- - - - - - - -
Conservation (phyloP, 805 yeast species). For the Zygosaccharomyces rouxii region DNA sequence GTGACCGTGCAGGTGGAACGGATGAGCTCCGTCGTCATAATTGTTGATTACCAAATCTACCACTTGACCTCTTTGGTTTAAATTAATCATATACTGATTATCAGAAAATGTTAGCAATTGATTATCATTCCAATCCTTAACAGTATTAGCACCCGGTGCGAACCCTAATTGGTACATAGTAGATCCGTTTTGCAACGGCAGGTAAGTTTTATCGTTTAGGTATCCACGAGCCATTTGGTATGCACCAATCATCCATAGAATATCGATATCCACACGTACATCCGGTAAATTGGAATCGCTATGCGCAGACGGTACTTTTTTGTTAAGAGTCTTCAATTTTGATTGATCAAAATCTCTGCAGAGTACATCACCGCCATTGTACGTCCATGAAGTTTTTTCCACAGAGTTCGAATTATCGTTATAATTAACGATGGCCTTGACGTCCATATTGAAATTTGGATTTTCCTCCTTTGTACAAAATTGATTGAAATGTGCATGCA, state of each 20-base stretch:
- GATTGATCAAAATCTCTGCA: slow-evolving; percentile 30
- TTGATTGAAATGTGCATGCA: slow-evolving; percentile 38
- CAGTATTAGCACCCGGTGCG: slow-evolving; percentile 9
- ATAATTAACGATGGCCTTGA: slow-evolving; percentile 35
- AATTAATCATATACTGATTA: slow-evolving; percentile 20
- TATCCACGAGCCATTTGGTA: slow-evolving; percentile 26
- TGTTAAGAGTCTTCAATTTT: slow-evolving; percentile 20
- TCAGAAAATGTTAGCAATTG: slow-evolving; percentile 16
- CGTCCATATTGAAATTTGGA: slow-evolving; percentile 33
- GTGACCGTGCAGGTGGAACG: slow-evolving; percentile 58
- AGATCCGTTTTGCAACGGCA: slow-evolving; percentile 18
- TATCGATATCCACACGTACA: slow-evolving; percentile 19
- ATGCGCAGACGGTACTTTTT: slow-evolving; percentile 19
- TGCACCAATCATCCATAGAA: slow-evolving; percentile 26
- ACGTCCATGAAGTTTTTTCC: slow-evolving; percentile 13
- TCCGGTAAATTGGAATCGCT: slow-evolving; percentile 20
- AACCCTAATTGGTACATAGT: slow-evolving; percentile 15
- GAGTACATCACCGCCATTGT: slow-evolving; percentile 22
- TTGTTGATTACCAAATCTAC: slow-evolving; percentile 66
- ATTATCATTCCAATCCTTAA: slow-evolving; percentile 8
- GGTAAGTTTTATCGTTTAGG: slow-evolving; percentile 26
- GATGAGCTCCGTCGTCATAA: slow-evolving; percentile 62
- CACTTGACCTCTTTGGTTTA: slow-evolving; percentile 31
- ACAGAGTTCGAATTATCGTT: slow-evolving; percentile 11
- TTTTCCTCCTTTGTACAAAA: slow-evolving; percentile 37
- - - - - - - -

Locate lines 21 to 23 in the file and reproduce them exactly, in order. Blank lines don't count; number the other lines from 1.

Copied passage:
- ATTATCATTCCAATCCTTAA: slow-evolving; percentile 8
- GGTAAGTTTTATCGTTTAGG: slow-evolving; percentile 26
- GATGAGCTCCGTCGTCATAA: slow-evolving; percentile 62